Having grown its database of digitized historical documents over the past four years and based on a successful use-pay model that offered some parts of its database for free, Footnote.com announced on October 21, 02010 that it's been acquired by Ancestry.com as of that date. According to the announcement, "The plan is to continue to run Footnote.com the way we have always run Footnote.com — continuing to do what we believe is best for our customers, our business and our brand." I wonder though how long that will last under Ancestry.com's ownership. The announcement also provided these statistics: "Footnote.com started with only 5 million historical documents and today we have nearly 70 million searchable documents, over 1 million members, nearly 100,000 Footnote Pages, and over half million annotations added."Quite an accomplishment, but let's not forget that some of those records were provided through partnership arrangements with archives such as the National Archives and Records Administration in the United States, who therefore also deserve some credit. I hope that Ancestry.com will honor the agreements that were struck by Footnote.com with organizations such as NARA.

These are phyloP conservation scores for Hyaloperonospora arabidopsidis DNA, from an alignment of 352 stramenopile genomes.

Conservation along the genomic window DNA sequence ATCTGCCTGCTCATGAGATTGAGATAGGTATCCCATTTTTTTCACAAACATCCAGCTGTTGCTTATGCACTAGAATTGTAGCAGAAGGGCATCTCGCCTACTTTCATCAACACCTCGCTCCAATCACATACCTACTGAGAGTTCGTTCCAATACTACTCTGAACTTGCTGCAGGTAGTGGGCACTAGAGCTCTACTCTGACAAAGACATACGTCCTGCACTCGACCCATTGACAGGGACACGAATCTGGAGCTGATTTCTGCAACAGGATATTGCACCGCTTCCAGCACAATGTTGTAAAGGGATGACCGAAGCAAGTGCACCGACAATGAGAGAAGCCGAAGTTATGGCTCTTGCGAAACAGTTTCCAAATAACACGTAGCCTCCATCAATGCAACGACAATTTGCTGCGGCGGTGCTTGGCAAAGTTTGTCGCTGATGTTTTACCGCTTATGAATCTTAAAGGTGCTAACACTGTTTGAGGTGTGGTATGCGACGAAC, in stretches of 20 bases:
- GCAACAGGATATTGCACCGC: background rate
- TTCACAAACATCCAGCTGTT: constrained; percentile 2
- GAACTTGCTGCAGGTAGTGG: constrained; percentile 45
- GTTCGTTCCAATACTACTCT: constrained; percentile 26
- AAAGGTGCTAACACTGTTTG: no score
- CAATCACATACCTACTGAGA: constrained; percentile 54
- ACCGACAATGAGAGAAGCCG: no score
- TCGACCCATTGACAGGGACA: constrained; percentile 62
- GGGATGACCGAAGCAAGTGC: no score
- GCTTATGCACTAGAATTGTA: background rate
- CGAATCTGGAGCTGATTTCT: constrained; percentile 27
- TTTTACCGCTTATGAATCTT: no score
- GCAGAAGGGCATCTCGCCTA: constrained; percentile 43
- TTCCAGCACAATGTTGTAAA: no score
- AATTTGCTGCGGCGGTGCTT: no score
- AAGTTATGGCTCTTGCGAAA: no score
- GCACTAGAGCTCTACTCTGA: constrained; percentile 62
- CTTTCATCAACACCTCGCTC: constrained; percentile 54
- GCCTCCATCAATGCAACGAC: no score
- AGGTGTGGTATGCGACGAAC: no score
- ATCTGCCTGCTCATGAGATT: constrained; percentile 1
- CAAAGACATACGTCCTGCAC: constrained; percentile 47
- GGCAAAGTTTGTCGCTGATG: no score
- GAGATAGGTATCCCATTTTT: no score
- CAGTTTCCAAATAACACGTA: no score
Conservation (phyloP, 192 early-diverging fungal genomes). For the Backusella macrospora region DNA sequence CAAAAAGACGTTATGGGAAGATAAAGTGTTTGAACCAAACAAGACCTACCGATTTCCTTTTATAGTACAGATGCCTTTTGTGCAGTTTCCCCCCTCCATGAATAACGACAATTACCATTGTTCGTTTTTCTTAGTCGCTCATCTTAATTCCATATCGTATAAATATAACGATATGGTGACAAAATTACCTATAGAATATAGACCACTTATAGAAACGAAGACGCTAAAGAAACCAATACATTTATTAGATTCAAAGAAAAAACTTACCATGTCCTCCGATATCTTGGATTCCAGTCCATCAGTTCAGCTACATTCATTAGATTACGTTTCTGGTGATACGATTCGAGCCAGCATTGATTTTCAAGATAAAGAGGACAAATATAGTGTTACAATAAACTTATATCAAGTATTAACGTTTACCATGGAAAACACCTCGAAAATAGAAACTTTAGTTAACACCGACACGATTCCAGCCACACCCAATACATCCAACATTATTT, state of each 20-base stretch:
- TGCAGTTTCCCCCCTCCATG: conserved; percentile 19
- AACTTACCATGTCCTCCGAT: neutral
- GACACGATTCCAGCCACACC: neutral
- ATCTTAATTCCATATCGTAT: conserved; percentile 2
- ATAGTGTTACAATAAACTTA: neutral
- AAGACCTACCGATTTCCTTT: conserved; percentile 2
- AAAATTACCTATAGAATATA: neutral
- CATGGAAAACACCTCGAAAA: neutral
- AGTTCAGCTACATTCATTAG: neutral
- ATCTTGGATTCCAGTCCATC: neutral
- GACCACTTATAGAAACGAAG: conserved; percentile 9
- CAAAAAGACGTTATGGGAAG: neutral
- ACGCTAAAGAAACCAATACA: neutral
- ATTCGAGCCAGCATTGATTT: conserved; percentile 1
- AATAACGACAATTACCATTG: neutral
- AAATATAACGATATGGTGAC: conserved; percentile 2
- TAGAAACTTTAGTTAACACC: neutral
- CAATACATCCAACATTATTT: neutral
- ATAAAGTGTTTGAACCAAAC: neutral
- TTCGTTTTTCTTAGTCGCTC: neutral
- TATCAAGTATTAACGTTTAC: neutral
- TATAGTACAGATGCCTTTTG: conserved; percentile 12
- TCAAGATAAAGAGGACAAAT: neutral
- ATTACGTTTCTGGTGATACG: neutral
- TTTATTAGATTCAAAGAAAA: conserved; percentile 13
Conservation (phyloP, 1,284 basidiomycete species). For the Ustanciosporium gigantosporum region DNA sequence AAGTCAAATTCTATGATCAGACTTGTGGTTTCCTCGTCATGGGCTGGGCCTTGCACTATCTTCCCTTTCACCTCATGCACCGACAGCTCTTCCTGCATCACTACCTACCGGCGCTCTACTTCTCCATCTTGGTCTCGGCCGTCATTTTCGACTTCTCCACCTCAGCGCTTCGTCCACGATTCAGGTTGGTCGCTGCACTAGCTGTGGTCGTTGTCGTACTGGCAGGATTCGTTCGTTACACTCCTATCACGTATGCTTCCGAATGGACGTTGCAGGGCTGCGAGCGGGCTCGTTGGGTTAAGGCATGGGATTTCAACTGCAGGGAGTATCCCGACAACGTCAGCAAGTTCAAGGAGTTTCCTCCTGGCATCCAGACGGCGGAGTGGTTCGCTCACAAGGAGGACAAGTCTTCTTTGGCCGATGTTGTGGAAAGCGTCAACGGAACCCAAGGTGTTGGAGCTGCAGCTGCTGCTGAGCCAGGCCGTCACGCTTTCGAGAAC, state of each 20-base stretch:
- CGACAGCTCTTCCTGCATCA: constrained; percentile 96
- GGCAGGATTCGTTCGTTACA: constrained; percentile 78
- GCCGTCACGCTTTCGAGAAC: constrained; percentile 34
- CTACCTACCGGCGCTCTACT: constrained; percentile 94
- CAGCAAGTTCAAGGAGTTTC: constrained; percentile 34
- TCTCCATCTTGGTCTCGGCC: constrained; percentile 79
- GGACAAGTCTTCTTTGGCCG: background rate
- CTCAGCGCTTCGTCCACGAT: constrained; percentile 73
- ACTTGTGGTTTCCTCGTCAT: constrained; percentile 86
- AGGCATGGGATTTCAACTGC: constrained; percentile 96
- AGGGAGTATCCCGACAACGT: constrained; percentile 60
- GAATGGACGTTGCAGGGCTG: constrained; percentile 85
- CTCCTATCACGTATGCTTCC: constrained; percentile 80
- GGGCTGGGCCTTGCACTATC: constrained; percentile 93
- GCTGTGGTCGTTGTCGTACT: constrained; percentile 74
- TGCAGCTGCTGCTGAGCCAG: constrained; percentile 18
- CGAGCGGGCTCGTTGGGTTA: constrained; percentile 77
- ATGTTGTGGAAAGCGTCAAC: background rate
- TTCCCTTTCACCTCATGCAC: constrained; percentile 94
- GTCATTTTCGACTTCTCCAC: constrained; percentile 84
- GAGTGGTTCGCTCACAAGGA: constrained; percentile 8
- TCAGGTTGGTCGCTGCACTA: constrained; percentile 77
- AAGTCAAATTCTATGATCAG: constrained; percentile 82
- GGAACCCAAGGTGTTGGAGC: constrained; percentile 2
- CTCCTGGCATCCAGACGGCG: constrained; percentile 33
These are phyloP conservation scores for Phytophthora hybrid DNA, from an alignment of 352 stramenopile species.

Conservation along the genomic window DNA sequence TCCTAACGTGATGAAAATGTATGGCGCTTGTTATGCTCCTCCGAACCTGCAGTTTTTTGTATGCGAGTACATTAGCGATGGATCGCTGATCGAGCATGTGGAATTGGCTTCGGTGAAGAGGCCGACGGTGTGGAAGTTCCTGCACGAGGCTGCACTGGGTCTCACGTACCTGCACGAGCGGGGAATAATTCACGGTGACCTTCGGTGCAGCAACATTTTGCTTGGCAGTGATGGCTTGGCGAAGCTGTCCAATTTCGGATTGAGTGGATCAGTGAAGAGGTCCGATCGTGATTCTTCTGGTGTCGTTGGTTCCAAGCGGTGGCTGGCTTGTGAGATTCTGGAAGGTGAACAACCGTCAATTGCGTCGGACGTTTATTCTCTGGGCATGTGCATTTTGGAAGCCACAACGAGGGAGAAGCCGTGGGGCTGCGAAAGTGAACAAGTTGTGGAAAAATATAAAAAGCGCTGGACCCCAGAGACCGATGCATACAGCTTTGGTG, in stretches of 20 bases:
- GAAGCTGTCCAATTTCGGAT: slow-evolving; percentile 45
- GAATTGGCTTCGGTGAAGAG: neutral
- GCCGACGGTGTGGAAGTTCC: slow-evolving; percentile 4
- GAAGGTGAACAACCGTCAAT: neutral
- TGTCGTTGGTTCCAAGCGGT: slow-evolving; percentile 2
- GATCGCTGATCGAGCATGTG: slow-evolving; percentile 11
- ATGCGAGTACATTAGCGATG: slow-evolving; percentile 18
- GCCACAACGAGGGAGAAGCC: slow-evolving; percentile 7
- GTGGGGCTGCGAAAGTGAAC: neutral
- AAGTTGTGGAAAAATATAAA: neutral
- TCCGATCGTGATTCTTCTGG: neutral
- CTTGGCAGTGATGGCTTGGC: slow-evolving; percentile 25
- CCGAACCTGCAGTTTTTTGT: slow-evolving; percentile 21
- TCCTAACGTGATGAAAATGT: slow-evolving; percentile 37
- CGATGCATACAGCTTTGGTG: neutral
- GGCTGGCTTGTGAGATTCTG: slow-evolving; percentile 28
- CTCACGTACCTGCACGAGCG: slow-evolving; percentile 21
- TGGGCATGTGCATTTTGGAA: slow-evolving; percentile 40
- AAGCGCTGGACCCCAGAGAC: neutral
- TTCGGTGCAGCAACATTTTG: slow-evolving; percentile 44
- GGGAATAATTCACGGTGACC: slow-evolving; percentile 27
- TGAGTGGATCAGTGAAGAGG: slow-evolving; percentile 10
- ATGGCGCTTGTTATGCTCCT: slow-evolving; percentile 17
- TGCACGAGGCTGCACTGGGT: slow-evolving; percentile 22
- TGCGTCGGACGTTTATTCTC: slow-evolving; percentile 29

The British Library wants your opinion to count as part of its Growing Knowledge: The Evolution of Research exhibition. The exhibition runs between October 12, 02010 and July 16, 02011. Parts of it are online, including a selection of current Web sites that offer access to various free databases or new ways to organize research and connect to other researchers such as Mendeley. A selection of social networking and collaborative research tools are available. If you want to tweet about the exhibition, the hashtag is #blgk
The Royal BC Museum has launched its new collections database. As of October 12, 2010, you can access new databases for Ethnology, Archaeology and Modern History. Databases that utilize existing search engines and have yet to be transitioned to the new system are the natural history collections and the BC Archives.
I was looking for a site that provided an online pronunciation guide to a wide variety of languages. I found it in Forvo. As of October 7, 02010, the site contains "791,131 words 724,689 pronunciations 258 languages." By registering for a free account you can put your own linguistic talents to use.